ORCID aims to support 2 major API versions at a time. When a new major API version is released, ORCID guarantees support for at least three years from the release date. In addition, we give 12 months notice before retiring the oldest major version, and send periodic reminder emails to those members still using it during the notice period. New major versions are required whenever we make breaking changes to our metadata schema and are signified by an increment in the major version number. ORCID releases a new major API version every 2-4 years.
In exceptional circumstances, ORCID may consider extending the 12 month retirement period when a new major API version is released, but this requires ORCID to invest additional resources in maintenance work, with a consequential impact on other activities such as new development and support. ORCID reserves the right to charge extra fees for continued use of a retired API version beyond the retirement date in order to help offset the additional costs incurred.
ORCID has an incremental API deprecation policy that allows us to evolve our API offerings and respond to community needs between major releases. This means that ORCID may make non-breaking changes to the current API version’s controlled vocabularies and metadata fields.
- Users of the most recent API version are free to ignore these changes, but should be aware that they could be made
- Users of the previous API version will not receive data that cannot be modeled in their version
An example at the time of writing is the introduction of the CREDIT contributor role taxonomy into the v3.0 API. Once live, v2.x integrations will slowly lose visibility of contributor roles as more and more researchers and integrations adopt CREDIT. V2.x users won’t break, but they will receive less rich metadata as time passes.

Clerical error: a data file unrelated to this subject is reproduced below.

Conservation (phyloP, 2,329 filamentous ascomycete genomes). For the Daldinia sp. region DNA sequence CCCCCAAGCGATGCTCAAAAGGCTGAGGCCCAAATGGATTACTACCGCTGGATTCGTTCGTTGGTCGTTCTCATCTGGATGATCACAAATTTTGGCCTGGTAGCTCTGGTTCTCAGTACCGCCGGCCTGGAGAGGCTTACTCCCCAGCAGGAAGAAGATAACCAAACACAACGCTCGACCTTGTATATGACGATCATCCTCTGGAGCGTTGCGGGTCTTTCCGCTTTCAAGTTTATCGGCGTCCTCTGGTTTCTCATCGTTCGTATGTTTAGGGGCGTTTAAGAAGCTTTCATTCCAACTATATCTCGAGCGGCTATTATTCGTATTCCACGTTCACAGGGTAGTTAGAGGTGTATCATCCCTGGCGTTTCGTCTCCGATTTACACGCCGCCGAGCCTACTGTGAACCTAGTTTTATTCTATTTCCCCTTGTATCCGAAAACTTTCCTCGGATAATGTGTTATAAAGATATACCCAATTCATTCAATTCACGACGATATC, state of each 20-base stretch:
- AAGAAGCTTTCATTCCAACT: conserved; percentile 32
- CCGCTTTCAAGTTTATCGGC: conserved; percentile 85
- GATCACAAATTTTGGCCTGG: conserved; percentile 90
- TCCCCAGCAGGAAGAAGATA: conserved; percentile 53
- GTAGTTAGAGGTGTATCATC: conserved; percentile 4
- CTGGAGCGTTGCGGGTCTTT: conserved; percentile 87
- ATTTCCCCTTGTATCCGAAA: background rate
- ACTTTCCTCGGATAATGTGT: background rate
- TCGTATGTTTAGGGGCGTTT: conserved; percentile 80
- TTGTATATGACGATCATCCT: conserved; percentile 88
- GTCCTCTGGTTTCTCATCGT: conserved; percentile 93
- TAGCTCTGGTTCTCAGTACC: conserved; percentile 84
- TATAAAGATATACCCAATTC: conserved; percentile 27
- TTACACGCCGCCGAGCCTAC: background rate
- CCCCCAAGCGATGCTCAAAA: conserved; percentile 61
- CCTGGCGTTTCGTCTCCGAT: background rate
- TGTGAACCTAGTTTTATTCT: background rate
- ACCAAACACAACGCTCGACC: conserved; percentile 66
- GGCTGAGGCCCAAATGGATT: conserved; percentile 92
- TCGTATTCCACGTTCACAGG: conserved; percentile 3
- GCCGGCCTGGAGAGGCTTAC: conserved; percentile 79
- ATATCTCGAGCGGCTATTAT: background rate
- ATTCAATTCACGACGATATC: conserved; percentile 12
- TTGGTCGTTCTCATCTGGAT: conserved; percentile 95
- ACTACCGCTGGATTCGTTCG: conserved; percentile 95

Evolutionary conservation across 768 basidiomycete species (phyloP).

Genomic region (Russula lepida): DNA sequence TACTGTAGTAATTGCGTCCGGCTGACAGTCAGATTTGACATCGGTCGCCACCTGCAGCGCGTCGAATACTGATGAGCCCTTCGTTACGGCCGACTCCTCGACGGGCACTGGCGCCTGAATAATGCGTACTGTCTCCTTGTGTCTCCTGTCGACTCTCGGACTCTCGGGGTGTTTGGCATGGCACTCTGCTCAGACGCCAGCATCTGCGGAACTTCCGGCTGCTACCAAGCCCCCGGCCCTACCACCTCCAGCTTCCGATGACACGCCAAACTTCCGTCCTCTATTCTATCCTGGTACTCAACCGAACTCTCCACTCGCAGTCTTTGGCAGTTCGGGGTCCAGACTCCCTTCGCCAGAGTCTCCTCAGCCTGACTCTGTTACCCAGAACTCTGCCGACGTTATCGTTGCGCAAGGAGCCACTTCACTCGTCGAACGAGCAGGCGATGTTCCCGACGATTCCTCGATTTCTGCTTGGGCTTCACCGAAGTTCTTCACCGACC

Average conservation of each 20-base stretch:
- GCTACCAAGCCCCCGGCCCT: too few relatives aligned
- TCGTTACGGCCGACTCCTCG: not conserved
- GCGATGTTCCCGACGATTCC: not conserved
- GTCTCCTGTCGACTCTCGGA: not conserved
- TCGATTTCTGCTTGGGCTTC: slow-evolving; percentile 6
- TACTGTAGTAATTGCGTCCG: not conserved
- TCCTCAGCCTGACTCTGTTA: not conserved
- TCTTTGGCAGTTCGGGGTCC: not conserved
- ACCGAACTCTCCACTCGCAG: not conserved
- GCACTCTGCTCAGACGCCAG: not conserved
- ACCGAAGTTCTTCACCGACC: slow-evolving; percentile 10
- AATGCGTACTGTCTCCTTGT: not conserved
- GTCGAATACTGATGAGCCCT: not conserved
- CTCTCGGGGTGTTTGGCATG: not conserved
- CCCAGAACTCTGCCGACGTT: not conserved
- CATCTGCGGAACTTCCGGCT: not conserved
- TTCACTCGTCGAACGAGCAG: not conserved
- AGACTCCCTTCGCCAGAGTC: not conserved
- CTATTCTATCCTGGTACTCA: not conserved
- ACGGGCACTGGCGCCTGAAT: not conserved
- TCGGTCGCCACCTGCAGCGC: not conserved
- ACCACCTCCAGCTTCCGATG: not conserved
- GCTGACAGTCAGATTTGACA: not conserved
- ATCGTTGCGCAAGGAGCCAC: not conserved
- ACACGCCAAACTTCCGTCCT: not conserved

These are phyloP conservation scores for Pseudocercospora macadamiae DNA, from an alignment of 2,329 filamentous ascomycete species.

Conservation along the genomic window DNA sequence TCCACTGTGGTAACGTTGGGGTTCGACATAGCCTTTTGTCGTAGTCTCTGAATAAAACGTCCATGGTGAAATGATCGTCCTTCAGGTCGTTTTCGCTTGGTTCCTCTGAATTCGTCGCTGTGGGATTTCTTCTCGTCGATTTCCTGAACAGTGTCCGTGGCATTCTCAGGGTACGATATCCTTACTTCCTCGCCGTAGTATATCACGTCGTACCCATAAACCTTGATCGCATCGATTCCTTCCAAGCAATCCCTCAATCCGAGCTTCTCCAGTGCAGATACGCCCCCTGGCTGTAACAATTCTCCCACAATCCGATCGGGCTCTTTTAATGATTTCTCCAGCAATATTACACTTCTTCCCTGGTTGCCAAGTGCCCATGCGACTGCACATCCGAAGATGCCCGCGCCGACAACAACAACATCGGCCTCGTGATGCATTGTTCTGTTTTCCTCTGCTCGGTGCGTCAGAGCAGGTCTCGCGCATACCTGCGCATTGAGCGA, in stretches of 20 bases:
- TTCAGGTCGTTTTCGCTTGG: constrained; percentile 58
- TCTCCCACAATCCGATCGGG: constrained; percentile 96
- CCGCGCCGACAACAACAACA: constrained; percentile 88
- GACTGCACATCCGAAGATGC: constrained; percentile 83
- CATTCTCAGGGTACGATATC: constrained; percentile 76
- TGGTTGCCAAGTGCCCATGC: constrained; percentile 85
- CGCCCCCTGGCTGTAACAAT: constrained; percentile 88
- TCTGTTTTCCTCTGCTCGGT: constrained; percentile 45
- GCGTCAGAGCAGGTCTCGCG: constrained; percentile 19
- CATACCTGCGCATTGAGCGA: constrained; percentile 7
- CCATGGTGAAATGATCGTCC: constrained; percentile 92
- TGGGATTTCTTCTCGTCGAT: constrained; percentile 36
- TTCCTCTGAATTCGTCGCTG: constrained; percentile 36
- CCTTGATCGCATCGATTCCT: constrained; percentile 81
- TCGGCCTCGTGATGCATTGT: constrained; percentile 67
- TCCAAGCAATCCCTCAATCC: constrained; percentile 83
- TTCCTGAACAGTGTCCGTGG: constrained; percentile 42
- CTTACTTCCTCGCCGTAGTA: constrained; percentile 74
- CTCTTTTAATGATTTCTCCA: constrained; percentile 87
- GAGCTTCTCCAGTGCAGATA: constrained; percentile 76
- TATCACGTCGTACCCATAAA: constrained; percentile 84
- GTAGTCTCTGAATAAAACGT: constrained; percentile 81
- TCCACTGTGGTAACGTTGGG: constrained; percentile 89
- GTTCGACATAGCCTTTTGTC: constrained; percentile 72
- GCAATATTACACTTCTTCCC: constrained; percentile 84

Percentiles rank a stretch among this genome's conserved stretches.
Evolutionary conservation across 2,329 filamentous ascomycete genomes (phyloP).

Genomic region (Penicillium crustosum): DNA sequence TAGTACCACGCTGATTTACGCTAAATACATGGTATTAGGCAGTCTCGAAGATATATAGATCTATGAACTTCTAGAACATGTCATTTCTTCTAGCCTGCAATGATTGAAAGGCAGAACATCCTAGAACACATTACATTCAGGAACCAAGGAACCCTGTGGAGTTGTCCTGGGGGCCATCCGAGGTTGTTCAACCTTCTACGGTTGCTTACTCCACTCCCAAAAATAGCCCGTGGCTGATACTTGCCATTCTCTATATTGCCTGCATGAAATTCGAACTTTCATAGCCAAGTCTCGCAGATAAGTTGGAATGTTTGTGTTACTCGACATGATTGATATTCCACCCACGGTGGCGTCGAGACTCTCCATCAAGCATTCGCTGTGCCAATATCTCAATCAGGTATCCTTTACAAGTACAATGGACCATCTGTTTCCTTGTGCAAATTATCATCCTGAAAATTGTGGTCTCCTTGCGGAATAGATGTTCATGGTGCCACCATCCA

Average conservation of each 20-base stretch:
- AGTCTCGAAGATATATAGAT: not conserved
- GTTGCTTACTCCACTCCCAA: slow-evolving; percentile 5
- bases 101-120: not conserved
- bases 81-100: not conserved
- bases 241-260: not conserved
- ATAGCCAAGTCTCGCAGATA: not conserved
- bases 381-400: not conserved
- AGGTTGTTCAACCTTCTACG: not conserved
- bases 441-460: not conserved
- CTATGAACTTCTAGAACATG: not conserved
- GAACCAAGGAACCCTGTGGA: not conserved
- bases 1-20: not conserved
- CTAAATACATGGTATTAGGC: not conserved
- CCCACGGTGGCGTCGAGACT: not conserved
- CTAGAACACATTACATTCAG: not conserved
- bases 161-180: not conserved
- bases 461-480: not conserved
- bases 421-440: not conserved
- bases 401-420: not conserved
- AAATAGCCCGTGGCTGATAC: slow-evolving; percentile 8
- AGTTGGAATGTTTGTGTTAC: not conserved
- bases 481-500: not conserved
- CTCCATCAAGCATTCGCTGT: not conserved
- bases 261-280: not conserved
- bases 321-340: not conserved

When developing a new major API version it is normal for ORCID to produce ‘release candidate’ versions. These are aimed at integrators who are able to upgrade in a timely manner once the full version of the API is released. Expected lifetime of a release candidate is at most 12 months from the release of the major version it was developed for.
We advise integrators to follow the Robustness Principle (aka Postel’s law) when making use of the ORCID API.
ORCID has slowly evolved it’s API from its humble beginnings.
API v1.x (Launch ~2012 together with the registry) attempted to return all metadata about researchers and their activities in a single API response. Integrators were required to modify this metadata and send it back in its entirety in order to add new items or update existing ones. This was a reasonable first attempt, but did not scale and making additions and updates was a painful task. (Retired March 2018)
API 2.x (Released Feb 2017) split our API into sections; works, affiliations, funding, biography etc. It was a big step forward and enabled both ourselves and our clients to manage large records much easier. However, much of our validation and controlled vocabularies were hard coded in the schema, making it difficult to respond to change
API 3.x (Released May 2019) added new sections to the record such as research resources, simplified the schema structure and provided ORCID with additional flexibility. It moved much of the validation from the schema into our servers, which has enabled us to fix issues and add new identifier types without releasing further versions of the API.
Releasing a new major API is a huge undertaking – years of developer effort are required to create it, and years more are required by our members to upgrade their integrations. For this reason we try to limit the changes we make. However, there are some changes we’d like to make in order to best serve the community.
Our job is to work out when we have a critical mass to release a new version of the API, or to work out ways of updating our existing APIs without breaking existing integrations.